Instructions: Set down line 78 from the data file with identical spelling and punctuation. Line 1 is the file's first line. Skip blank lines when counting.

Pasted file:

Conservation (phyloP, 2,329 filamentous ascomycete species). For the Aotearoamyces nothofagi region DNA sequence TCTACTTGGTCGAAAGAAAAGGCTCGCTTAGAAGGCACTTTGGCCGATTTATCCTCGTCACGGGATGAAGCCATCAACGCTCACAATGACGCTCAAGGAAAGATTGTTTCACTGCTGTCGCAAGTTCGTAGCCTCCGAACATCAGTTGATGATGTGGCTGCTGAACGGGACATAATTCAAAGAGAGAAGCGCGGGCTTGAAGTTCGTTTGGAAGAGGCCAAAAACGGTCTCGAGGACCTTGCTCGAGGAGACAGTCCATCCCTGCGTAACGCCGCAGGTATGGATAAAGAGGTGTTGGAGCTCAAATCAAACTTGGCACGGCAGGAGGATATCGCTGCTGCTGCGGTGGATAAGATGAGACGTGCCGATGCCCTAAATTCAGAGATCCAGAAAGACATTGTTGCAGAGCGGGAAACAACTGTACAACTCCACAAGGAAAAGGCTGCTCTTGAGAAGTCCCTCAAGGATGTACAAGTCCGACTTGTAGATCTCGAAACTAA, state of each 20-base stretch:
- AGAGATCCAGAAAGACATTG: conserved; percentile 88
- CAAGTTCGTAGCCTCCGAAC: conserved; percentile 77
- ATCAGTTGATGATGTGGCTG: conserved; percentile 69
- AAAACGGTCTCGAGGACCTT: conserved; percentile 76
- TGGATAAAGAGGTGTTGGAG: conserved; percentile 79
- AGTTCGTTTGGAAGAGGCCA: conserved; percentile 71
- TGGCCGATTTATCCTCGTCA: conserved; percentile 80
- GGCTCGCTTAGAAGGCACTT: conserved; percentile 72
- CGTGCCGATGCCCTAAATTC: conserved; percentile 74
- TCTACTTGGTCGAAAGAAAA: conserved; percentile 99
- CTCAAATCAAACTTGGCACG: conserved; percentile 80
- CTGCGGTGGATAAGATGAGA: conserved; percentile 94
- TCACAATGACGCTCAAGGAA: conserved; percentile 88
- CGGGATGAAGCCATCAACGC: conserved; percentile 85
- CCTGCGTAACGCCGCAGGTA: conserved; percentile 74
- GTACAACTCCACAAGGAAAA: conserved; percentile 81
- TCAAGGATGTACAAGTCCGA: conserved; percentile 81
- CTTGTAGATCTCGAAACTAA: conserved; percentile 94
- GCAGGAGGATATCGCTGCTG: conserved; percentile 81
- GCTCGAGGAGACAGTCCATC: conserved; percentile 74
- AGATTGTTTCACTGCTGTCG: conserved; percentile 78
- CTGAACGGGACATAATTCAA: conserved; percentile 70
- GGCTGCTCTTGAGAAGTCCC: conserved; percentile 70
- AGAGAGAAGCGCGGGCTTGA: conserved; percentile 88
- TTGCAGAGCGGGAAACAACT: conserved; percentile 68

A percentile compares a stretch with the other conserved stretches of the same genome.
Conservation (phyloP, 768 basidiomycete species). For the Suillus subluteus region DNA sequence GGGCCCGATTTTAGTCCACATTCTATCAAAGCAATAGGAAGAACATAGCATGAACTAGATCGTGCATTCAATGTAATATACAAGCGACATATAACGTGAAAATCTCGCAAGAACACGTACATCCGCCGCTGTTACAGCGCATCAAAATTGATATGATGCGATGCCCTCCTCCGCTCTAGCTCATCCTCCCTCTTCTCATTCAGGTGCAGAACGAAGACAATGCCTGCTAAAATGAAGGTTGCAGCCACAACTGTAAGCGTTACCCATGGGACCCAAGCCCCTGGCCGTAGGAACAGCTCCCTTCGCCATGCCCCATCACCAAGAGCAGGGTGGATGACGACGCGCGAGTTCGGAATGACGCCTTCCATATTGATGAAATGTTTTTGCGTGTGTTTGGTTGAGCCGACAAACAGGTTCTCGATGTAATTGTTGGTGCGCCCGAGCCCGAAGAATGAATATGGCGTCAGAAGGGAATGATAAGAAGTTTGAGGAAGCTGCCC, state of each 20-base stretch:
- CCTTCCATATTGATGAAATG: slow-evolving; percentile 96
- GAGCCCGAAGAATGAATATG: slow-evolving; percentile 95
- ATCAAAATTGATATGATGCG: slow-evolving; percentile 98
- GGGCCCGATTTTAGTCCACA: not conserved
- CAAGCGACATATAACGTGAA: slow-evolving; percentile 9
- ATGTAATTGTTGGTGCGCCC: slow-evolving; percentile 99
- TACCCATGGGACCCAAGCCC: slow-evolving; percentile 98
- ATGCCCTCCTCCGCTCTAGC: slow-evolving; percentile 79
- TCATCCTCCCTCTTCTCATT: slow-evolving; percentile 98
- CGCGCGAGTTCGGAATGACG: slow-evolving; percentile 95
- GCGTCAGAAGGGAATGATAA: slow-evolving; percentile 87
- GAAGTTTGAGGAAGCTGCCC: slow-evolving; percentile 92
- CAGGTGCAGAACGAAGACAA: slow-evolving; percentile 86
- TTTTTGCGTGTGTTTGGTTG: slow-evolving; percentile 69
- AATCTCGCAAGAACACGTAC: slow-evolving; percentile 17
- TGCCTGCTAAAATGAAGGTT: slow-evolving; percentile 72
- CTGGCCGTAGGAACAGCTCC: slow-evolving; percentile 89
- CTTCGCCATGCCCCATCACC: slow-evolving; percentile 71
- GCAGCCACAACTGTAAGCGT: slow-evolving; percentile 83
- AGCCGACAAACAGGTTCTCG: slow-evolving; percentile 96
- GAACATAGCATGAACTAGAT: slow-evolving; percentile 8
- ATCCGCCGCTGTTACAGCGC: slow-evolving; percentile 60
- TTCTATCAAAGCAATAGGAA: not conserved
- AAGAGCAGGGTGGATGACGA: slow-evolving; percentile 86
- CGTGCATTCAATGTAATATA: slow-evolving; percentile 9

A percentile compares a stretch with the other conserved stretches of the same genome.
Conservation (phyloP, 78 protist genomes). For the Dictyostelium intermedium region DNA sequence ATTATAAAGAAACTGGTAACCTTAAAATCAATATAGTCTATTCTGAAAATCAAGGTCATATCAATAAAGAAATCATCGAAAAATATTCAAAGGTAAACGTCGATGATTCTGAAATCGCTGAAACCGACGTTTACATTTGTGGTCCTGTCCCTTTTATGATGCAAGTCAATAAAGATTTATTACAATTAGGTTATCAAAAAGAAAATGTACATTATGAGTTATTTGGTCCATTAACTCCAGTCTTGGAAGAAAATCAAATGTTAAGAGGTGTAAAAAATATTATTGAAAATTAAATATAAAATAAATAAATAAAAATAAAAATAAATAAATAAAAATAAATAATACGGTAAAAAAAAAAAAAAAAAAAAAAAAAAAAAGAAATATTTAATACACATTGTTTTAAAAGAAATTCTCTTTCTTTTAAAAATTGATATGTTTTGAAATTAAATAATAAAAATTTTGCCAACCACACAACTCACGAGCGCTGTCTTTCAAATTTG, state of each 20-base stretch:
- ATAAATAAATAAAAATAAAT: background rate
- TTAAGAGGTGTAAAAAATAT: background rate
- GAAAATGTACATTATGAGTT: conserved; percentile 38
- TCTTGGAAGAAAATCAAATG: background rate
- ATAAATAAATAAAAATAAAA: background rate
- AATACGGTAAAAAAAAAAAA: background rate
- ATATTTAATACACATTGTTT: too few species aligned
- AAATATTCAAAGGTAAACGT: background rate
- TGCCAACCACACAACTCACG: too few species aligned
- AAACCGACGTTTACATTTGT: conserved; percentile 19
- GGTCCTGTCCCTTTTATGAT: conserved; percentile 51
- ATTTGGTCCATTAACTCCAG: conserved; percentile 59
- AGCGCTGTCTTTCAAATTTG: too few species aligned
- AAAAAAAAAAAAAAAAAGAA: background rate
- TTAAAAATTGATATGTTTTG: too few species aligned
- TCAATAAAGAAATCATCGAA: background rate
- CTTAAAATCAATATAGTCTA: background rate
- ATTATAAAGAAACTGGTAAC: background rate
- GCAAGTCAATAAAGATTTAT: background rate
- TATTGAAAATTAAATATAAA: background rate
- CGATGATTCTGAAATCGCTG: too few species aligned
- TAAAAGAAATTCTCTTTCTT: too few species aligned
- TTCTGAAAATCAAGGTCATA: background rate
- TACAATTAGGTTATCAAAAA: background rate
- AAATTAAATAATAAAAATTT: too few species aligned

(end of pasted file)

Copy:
- TTCTGAAAATCAAGGTCATA: background rate